When I was at Financial World Magazine, we would do a list of the ten worst managed companies in America. The cycle was about once a year. To make the list, a company had to do a lot wrong compared to the rest of the stock market and its peer group. The financial results would have to be very poor, and companies in industries that were down across the board were usually not included. For this tech list, a number of financial sources were consulted along with research from Wall Street and sources like ValueLine, Morningstar, Investor's Business Daily and Yahoo!Finance.
For those of us just off the farm, Microvision (NASD:MVIS) is a mighty hard company to understand. The company makes scanned-beam displays that produce very high resolution images. The company also makes scanned-beam imagers. Microvision says that its products in this area "offer greater range and depth of field, reduced motion blur, enhanced resolution, extended spectral response, reduced cost, reduced size, lower power consumption, and improved shock and vibration tolerance". Microvision makes the case that their technologies will replace older, less effective ones.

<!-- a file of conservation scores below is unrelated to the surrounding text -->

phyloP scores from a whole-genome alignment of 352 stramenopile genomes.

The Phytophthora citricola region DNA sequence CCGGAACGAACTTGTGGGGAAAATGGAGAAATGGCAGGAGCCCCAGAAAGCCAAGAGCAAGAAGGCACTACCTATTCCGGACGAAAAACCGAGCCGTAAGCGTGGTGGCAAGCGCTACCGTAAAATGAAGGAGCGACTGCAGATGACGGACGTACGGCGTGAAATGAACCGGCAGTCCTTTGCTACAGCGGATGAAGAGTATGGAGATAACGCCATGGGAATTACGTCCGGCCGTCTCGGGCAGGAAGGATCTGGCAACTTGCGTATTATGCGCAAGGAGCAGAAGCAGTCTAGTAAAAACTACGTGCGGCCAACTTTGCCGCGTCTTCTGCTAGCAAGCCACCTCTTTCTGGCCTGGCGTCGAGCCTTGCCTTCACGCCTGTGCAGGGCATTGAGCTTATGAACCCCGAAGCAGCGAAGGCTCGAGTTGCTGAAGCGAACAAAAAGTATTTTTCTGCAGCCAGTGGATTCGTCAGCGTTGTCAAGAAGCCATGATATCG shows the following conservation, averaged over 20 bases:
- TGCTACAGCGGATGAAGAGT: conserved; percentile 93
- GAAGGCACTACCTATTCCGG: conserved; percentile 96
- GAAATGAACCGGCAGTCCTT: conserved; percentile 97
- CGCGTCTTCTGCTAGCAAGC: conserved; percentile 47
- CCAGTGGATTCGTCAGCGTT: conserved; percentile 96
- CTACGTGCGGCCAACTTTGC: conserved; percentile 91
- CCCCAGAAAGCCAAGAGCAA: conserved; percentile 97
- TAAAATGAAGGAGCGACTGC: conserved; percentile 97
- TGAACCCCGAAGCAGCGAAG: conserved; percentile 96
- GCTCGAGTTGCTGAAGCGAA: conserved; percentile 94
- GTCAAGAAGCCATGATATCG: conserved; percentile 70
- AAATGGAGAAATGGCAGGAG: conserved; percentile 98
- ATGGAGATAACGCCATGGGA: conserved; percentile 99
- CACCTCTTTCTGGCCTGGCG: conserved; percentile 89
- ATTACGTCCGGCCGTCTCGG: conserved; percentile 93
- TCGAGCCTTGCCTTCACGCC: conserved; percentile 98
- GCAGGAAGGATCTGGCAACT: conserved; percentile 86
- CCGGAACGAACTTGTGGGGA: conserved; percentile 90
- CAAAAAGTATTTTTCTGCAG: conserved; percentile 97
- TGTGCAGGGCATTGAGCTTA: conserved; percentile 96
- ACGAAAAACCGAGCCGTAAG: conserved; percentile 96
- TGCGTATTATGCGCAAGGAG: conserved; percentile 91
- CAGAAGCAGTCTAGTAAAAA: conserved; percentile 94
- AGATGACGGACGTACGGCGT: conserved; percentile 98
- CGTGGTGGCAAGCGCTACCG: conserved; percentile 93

Maybe someone forgot to tell the customers. Microvision's revenue was $14.7 million in 2003 and $14.7 million in 2005. Not much progress. The company's operating loss for the three years from 2003 through 2005 was $94.8 million.
Microvision traded near $10 in mid-2004, and has a 52-week high of $6.77. It is below $3 now and is still probably no bargain.
To add insult to injury, the company's auditor has given the company a "going concern" opinion.
As they say, "if wishes were horses, all the beggars would ride".
MVIS 1-yr Chart
Douglas A. McIntyre is the former Editor-in-Chief and Publisher of Financial World Magazine. He was also president of Switchboard.com when it was the 10th most visited website in the world, according to MediaMetrix. He has been chief executive of FutureSource, LLC and On2 Technologies, Inc. and has served on the boards of TheStreet.com and Edgar Online. He does not own securities in companies he writes about. McIntyre can be reached at email@example.com.